Currently unavailable: for new students
Degree: English (Doctorate) - Oxford, University College University
I am a DPhil (PhD) student in English Literature at the University of Oxford (University College), working on personal correspondence in the Romantic period (c. 1780-1832).
As a tutor, I am enthusiastic, diligent, and above all patient. As a learner myself, I am somewhat excitable, always curious, and incredibly passionate about what I do. I am warm, approachable, and always happy to talk about books.
When tutoring, I tailor each session to the student’s personal interests and needs. During the sessions, you will guide what we cover. We will establish clear objectives at the beginning of each session and work to meet those specific objectives during each 55-minute tutorial. That said, experience has taught me the value of knowing when to shift gears and be flexible when trying to present and/or explain new material and/or concepts. As such, I am always happy to keep the material interesting for the students. I like to assess how things are going throughout the tutorial and think of other creative ways to express knowledge and engage the student’s interest in a topic. For example, in my roles as Graduate Mentor and Graduate Teaching Assistant in the English Faculty at the University of Oxford (posts which I have held for nearly 3 years), I often invite students to explore texts in alternative media, including film, theatre, TV, and radio in order to explore how others have interpreted literature over time. Developing students’ knowledge of a subject beyond the curriculum in this way allows education to become an interest, rather than a chore.
In my experience, the expectations I have for students greatly affects their achievement; I know that students generally give as much or as little as is expected of them. As such, I have high expectations and encourage students to attain top marks whilst enjoying their education. I hope to provide an environment that will encourage students to reach their potential.
I have considerable knowledge of the subject I teach. I have a thorough knowledge of the current GCSE and AS/A-Level English Literature specifications and associated examining boards (AQA, OCR, Edexcel). My personal experience in the Oxbridge (and other university) application systems also enables me to guide students through the complex procedure themselves, whilst providing support to produce engaging personal statements for any university application.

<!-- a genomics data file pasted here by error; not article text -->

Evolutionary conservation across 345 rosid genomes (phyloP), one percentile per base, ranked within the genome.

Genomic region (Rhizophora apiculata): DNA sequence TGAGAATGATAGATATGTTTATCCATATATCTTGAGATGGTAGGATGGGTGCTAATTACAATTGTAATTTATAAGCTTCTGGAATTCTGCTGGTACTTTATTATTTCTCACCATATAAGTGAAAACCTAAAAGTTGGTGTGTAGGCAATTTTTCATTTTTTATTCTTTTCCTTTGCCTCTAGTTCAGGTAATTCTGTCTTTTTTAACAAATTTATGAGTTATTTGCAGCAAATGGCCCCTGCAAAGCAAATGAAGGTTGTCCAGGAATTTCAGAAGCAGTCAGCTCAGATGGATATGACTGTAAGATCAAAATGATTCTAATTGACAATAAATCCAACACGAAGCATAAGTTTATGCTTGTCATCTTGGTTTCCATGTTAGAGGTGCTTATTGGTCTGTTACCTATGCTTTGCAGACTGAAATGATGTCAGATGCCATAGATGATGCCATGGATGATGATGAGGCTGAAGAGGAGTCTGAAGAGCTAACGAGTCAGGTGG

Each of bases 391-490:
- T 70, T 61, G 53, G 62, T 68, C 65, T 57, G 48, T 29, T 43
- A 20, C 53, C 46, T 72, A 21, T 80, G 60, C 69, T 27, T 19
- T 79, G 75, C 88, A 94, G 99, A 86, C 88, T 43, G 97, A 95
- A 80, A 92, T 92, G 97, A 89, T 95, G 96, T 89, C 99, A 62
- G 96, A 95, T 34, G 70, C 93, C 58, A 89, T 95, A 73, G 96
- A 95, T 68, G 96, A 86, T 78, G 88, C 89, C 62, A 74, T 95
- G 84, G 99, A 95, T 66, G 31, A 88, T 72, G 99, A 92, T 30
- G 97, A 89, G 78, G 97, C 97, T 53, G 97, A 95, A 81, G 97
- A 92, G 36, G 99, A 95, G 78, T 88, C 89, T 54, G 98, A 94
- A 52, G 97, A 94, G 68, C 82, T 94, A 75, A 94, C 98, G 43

I am generally available from 4 pm until 9 pm on weekdays, and all day most weekends. If you have any questions, please do not hesitate to contact me. Remember to tell me your exam board and what you are struggling with.
I look forward to working with you!
|English Language||A Level||£24 /hr|
|English Literature||A Level||£24 /hr|
|English Language||GCSE||£22 /hr|
|English Literature||GCSE||£22 /hr|
|.ELAT||Uni Admissions Test||£26 /hr|
|English Literature||Bachelors Degree||First|
|Romantic and Victorian Literary Studies||Masters Degree||Distinction|
Kiran (Student) January 6 2016
Kam (Parent) January 6 2016
Victoria (Parent) December 1 2015
Your essay should consist of an introduction, three (or four) pragraphs of analysis, and a conclusion.
In your introduction, you should present your thesis statement (what the essay is about/arguing) and give the name(s) of the author(s) and text(s) you will be examining. In addition, you should name 3 techniques that the author uses, and explain the overall effect of the tecqniques.
In the main body of your essay, you should aim to write three paragraphs of textual analysis. Each paragraph should include the following information:
* Name of technique;
* Quote from the primary text to support your point;
* Detailed analysis of its effect.
Be sure to include a linking statement at the end of each paragraph to ensure coherency.
In your conclusion you should say something new or pose a question which will stay in the mind of your reader.see more